The Five Stages of Lola Lo's

Denial

"We're not going to Lola's tonight, don't be ridiculous."
"Fine, we'll pop into Regal for a quick one."
"I've got work tomorrow mate"

It's okay, these are all perfectly natural responses when you're grappling with the fact you'll be going to Lola Lo's. Even on the tills, it's common to see customers who flagrantly refuse to acknowledge they're standing in the lobby for Cambridge's premier three floor Tiki-inspired nightlife experience.

Why do people refuse to accept the trajectory their evening is on? When people feel vulnerable or under threat - perhaps they're scared they'll be the least cool person in the club - a common defence mechanism is to deny these feelings exist at all. Sooner or later, however, it must be confronted.

In the words of Oscar Wilde: "To deny one's own experiences is to put a lie into the lips of one's own life. It is no less than a denial of the soul."

Anger

"Why is the stamp so big?!"
"Why don't I come here more often? My youth is slipping away! How many nights like these do I have left?"
"AAARGH! Why aren't they playing more B.O.B?!"

If you find yourself identifying with any of these thoughts - or ones of a similar sentiment - the best thing to do is take a deep breath and relax. Let's dismantle these particular feelings of unwelcome rage and discontent one by one.

Okay, we get it - the stamp is too big. Even at Big Fish Ents - purveyors of excellent nights and impeccable taste - we're willing to accept when someone messed up. For the record though, it wasn't me. Granted, the stamp does cover most of your hand, but is that really worth kicking up a fuss over? Often, anger acts as a substitute emotion so we don't have to feel pain. Is it possible you're not where you are in life? Are you a disappointment in the bedroom? Do you have an unrequited crush on one of the dashing, well-dressed, Oxbridge educated front of house staff at Big Fish Ents? Look below the black ink that I promise will come off if you scrub it enough with soap, and you may find the real cause of your frustration.

Why don't you come here more often, and is your youth slipping away? Let's be honest, you can have too much of a good thing, and yes - that's the nature of time. If you're already showing up to Let's Kill Disco, the very best Cambridge has to offer on a Thursday night, what's the point in overdoing it, or fretting over how old you're getting? The best you can do in this situation is to come each and every Thursday, week in, week out, until the day you drop dead. Remember, you can trust this advice because I work there.

B.O.B was hot property nine years ago, the world has moved on; I can't communicate this to you any clearer. What's more, spherecucks such as ourselves don't want to overplay a renowned flat earther.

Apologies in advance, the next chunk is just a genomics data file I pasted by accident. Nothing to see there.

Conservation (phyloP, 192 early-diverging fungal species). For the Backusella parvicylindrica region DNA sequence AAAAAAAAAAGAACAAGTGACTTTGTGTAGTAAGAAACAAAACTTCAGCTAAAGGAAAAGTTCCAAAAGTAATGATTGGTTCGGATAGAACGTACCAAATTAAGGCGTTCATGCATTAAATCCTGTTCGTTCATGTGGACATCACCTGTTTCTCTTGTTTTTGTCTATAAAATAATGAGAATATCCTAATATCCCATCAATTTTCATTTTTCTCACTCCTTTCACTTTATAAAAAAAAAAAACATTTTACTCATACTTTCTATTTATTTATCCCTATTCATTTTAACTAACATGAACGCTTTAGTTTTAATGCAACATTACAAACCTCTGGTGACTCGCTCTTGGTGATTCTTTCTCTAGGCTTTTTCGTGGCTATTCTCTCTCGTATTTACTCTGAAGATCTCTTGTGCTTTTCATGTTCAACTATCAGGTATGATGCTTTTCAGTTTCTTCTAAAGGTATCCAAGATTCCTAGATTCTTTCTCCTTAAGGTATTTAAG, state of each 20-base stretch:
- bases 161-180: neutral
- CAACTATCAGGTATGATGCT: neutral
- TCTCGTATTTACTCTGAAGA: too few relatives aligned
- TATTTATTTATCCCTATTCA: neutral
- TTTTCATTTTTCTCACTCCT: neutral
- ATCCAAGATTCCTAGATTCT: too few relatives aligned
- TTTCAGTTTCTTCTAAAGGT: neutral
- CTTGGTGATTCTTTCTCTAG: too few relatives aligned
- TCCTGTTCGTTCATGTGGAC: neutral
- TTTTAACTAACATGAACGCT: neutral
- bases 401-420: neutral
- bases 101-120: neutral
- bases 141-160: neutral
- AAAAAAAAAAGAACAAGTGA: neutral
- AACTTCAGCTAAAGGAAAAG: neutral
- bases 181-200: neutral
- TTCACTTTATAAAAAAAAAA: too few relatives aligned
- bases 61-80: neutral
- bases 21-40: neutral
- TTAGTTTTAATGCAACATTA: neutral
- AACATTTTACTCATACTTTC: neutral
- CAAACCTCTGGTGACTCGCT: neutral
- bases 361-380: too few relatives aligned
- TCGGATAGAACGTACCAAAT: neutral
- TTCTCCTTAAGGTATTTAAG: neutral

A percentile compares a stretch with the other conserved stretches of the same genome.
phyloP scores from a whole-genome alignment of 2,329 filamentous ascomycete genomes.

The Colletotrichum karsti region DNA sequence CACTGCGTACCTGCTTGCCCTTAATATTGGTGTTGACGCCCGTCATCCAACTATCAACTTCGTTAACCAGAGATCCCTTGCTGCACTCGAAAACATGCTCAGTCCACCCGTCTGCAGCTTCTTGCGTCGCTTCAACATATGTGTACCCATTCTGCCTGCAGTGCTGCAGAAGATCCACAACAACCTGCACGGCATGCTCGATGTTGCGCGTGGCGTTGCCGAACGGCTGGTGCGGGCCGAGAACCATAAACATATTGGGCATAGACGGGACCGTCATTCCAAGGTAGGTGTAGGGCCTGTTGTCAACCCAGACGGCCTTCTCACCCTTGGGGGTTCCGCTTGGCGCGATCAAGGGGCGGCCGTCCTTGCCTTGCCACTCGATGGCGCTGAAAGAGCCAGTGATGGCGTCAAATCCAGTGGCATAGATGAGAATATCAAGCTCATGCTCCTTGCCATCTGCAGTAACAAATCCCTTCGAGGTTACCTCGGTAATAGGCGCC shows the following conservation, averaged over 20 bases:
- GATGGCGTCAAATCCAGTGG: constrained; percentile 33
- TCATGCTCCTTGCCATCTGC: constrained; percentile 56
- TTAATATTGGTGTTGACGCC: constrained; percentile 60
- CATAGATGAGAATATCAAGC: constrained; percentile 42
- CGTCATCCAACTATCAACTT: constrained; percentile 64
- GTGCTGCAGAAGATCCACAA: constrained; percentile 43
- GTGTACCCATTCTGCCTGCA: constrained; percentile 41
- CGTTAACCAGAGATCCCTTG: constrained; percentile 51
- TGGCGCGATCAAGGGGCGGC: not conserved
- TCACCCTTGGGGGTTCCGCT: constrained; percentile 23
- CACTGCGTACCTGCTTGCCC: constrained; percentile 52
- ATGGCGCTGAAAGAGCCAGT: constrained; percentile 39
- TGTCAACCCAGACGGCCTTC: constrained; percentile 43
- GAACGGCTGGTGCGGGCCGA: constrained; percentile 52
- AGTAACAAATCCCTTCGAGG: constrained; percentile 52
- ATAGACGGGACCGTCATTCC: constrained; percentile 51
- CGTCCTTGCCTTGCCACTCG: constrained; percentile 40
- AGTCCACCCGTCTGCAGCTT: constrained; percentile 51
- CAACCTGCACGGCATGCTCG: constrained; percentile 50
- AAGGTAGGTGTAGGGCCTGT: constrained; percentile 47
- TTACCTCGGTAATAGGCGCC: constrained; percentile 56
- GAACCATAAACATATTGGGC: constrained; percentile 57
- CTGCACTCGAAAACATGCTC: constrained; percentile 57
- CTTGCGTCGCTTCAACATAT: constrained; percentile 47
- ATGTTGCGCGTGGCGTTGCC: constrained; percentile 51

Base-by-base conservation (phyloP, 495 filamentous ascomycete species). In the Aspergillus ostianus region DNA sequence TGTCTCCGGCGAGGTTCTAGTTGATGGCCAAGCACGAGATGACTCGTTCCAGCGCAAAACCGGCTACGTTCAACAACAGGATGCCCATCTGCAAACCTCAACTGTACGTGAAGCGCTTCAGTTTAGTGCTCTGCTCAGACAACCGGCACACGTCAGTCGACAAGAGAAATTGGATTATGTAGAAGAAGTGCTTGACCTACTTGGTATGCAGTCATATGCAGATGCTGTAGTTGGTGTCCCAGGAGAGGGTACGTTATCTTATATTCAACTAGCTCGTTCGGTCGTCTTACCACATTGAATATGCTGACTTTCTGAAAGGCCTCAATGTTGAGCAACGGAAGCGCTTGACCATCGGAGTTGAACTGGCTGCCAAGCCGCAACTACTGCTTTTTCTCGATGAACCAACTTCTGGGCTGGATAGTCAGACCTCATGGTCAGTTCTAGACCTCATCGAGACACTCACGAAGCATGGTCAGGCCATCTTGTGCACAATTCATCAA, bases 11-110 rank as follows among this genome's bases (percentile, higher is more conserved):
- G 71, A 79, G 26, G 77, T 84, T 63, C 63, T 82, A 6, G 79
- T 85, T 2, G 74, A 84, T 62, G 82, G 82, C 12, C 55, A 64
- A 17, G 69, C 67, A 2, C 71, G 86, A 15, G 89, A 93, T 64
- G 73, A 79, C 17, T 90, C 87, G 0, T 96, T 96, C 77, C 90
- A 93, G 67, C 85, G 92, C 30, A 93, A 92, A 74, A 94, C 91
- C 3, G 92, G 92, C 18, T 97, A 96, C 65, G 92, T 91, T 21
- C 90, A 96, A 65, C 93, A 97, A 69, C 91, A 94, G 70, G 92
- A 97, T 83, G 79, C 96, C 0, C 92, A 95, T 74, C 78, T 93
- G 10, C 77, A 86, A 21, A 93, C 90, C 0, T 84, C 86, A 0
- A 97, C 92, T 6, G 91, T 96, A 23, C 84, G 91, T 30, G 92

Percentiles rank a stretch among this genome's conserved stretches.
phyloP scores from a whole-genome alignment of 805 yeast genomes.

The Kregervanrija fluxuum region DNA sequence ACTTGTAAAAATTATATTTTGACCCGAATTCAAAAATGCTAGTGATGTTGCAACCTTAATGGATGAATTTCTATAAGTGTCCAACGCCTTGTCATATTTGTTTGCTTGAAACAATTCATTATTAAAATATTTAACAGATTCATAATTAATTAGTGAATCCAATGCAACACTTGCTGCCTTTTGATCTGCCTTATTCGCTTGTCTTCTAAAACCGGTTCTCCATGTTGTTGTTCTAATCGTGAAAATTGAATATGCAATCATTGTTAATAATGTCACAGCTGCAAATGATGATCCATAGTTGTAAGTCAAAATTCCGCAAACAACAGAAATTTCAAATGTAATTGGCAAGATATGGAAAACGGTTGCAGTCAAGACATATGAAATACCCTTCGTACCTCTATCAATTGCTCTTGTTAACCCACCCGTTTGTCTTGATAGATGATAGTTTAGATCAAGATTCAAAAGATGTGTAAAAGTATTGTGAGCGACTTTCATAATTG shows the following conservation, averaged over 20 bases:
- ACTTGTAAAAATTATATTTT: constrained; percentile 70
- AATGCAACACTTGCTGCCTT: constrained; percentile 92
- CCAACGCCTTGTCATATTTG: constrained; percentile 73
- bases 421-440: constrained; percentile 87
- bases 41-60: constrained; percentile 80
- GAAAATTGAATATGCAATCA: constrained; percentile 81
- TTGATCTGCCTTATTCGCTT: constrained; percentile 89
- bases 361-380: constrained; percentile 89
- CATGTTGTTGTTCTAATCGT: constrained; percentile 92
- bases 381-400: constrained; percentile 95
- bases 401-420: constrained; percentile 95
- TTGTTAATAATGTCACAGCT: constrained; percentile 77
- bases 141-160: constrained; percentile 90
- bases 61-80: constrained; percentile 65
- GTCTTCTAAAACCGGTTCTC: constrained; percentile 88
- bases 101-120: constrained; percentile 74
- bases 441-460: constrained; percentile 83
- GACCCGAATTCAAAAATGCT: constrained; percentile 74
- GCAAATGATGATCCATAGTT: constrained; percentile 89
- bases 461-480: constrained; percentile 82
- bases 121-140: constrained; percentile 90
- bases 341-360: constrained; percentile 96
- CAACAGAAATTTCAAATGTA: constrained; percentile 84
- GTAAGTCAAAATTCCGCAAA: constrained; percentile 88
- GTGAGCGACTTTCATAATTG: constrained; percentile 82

Bargaining

If you go into a shop, let's say it's a Sainsbury's, looking to purchase a Magnum ice cream. It's priced at £1.50, which all things considered is a reasonable price given the quality of their product. When you go to the checkout, would you try to renegotiate this price with the vendor? No, that's contrary to the social norm and downright concerning if you're using a self-service checkout.

Now let's suppose you are going to a Cantabrigian venue known for transporting its clientele to the sandy beaches of Polynesia. It's cover charge is a very reasonable £6. Would you try to bargain with the cashier to reduce this when you pay for your entry? You shouldn't, but manual people still do. For me, this is the most frustrating stage of Lola Lo's.

In the age of surveillance capitalism, you are nothing more than a data set. A collection of interests and passions reduced to zeros and ones. A click generating revenue for this site. A consumer with no bargaining power to speak of. So next time, please do everyone a favour and move on.

Depression

“Lola’s is awful”
“I hate my life”
“Hi, excuse me, I don’t suppose a phone has been handed in? Oh dear, how do I get in contact in case it gets handed in? This is awful.”

People often say things they don’t mean, especially when they’re in a poor mental state. Often, this manifests itself in attacking the county-renowned institution that is Lola Lo’s, instead of the demons that are lurking inside one’s self. You can bad mouth it all you want, but at the end of the night you’re the individual who had some pre-drinks, travelled to the venue, and paid to get in. If it’s so terrible, you’re the one to blame for partaking in the first place.

As painful as this feeling can be, there is a silver lining to it; it is a sign that you are finally processing what is happening to you instead of denying it, bargaining with it, or angry at it. Don’t run away from it – it’s a natural part of Lola Lo’s.

Acceptance

“I’m having a great time!”

This is the only possible thing you could be thinking once you finally begin to accept your predicament. I shouldn’t have to explain what enjoying yourself in a nightclub feels like: either you simply don’t like clubbing and never go, or you can fondly recall one of your many wonderful experiences and save me from typing out another paragraph.

Sadly, it’s some stage people never get to – especially if they don’t experience the other four stages first. It may take some time. If you’re patient, you’ll be here before you even realise.